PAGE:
When it comes to fitness, a few things are unavoidable when it comes to seeing results. For example, you can't out-train a bad diet, weight-loss comes down to calories in/calories out and, perhaps most importantly, your genetics play a crucial role in how you look.
To that end, a new study from Anglia Ruskin University has revealed that individual genetics can account for up to 72 per cent of the difference in outcome between people after exercise.
Published in PLOS ONE, the study was led by experts from the Cambridge Centre for Sport & Exercise Sciences at Anglia Ruskin University and obtained results from 3,012 adults aged between 18 to 55-years-old who had not previously taken part in exercise. The purpose of the study was to determine how our genes can affect three types of physical activity: muscle strength, cardiovascular fitness and anaerobic power.
By using data from 24 separate studies, the study researchers proved how genetic differences were directly responsible for up to 72 per cent of differentiating outcomes after participants performed identical exercises focused on muscle strength. Similarly, genetics were responsible for 44 per cent of variation following cardiovascular fitness exercises and, lastly, for 10 per cent after anaerobic exercise. As the study describes, the remaining percentage can be chalked down to other external factors including diet, nutrition, recovery and injuries.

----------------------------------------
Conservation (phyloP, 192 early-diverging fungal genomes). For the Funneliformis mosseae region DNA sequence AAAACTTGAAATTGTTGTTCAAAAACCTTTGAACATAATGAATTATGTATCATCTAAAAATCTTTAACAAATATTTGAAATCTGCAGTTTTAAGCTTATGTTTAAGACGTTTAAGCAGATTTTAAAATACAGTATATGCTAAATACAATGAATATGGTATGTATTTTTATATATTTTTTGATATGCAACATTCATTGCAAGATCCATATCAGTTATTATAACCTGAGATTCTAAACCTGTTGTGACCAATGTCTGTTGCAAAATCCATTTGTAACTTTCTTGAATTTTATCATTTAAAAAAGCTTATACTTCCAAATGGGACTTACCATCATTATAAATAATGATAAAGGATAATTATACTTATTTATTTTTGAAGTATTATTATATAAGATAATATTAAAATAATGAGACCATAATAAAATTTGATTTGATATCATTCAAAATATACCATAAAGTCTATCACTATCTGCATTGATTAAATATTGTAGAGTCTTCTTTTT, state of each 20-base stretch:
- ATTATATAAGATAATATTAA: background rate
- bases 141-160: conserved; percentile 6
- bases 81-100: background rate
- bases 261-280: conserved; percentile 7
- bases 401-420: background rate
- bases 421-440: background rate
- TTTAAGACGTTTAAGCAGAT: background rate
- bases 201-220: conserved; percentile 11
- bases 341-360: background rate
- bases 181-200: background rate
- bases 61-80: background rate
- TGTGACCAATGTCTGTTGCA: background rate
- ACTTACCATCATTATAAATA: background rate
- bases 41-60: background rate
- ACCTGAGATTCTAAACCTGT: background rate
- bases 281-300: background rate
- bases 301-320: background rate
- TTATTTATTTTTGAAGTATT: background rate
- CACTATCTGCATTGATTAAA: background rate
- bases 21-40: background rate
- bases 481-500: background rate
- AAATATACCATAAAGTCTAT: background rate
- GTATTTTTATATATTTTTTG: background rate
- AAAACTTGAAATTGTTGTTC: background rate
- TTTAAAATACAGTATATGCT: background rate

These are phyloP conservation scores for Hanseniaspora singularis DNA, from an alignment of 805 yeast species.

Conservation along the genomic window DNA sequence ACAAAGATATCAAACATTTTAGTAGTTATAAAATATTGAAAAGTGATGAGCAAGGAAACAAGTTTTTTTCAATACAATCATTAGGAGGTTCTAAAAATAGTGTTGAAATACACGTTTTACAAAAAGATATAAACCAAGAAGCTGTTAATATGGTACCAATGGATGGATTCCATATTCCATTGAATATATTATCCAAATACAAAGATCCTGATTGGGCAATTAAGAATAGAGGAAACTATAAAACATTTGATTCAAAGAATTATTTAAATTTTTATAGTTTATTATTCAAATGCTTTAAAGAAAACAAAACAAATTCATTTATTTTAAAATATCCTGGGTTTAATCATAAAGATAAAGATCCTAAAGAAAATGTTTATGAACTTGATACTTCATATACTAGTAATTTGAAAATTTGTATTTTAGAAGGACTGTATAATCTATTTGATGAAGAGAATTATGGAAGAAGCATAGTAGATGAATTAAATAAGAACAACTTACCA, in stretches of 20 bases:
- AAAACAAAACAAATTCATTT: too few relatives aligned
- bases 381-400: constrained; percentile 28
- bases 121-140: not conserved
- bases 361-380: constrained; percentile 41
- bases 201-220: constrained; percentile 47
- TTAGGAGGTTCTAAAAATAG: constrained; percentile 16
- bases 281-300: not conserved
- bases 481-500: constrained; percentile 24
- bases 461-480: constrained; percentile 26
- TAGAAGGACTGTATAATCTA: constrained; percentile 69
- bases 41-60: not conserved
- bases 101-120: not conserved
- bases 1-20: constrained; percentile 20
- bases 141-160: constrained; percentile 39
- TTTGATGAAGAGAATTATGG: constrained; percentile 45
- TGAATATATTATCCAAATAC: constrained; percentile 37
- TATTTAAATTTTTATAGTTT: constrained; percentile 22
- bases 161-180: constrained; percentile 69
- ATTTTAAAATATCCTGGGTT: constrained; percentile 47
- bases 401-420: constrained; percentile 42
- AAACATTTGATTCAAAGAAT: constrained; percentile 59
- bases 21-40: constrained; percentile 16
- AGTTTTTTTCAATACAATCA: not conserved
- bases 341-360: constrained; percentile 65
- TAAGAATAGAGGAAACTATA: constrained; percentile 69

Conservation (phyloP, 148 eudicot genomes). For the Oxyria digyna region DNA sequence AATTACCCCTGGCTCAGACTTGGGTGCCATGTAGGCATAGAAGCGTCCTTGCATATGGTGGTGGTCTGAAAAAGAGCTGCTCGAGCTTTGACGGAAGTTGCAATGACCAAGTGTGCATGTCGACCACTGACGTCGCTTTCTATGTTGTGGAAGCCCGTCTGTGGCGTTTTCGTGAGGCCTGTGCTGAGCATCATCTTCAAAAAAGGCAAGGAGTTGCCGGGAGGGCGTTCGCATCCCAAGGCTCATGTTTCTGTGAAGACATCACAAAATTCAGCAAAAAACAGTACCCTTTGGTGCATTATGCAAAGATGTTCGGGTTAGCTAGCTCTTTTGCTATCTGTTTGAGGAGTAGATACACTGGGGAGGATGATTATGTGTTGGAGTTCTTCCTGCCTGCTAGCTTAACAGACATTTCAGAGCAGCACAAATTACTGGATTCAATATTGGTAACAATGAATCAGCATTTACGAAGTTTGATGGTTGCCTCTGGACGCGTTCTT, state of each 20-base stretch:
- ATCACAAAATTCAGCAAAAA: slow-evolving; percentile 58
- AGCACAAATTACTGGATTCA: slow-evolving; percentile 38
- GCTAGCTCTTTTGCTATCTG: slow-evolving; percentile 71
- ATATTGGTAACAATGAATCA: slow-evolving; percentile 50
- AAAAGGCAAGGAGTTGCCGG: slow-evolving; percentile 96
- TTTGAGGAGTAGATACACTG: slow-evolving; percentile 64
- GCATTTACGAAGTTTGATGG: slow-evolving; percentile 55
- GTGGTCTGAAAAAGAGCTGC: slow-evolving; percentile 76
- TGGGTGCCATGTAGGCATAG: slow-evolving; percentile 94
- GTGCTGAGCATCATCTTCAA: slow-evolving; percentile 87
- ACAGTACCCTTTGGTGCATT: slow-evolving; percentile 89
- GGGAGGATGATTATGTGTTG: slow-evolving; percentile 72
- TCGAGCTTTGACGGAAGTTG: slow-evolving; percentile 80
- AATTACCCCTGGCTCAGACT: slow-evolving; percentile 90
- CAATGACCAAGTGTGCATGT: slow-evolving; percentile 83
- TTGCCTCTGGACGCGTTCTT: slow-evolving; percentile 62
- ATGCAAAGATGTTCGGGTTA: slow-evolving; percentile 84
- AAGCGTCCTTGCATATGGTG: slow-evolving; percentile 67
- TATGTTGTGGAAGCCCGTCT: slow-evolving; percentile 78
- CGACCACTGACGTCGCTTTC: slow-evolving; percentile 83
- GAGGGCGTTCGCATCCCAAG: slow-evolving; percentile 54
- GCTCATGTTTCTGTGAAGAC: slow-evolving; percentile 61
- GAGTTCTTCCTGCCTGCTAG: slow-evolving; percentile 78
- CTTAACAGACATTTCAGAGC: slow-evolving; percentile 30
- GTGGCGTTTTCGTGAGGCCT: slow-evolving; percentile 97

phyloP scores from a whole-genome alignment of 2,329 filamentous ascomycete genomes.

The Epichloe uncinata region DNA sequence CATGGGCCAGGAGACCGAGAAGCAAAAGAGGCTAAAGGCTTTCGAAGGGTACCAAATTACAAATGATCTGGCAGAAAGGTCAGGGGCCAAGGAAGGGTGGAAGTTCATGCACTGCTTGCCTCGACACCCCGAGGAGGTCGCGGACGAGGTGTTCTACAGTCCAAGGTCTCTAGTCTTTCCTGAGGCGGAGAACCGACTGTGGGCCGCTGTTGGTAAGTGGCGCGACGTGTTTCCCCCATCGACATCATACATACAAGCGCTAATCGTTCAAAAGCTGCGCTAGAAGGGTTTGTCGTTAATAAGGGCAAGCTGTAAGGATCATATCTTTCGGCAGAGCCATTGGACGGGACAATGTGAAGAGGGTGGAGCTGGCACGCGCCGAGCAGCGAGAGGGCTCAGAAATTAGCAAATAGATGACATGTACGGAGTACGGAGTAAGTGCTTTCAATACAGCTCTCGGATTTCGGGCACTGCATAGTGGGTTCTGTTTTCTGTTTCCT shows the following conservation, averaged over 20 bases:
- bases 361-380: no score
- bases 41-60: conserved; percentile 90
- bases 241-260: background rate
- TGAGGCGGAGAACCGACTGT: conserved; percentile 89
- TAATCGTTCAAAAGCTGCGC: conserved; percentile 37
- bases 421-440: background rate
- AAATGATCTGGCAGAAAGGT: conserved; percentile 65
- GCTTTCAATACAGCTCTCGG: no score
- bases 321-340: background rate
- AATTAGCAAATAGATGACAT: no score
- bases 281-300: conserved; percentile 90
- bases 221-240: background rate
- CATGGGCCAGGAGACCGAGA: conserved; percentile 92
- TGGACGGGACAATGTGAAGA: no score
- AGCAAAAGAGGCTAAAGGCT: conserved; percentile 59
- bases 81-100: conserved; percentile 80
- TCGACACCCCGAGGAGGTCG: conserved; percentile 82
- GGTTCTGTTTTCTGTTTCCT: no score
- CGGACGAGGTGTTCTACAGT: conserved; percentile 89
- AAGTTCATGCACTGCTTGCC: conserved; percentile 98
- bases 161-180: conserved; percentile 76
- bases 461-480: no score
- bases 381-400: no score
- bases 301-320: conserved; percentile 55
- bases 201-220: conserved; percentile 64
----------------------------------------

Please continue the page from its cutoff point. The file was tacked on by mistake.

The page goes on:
The researchers also suggested that gene testing could allow exercises to be personalised and tailored to each individual and, promisingly, could vastly improve rehabilitation strategies for patients and sportspeople.
"Our study found 13 genes that have a role in exercise outcomes, and we found that specific athletes contained within these genes are more suited to certain aspects of fitness. For example, with repetition exercises designed to boost muscular strength, genetic differences explained 72 per cent of the variation in outcomes between people following the same training," said lead author Henry Chung, a Postgraduate Researcher at Anglia Ruskin University.
"Because everyone's genetic make-up is different, our bodies respond slightly differently to the same exercises. Therefore, it should be possible to improve the effectiveness of an exercise regime by identifying someone's genotype and then tailoring a specific training programme just for them."
"This could particularly benefit those who need to see improvements in a short period of time, such as hospital patients, or elite sportspeople, where marginal improvements could mean the difference between success and failure."
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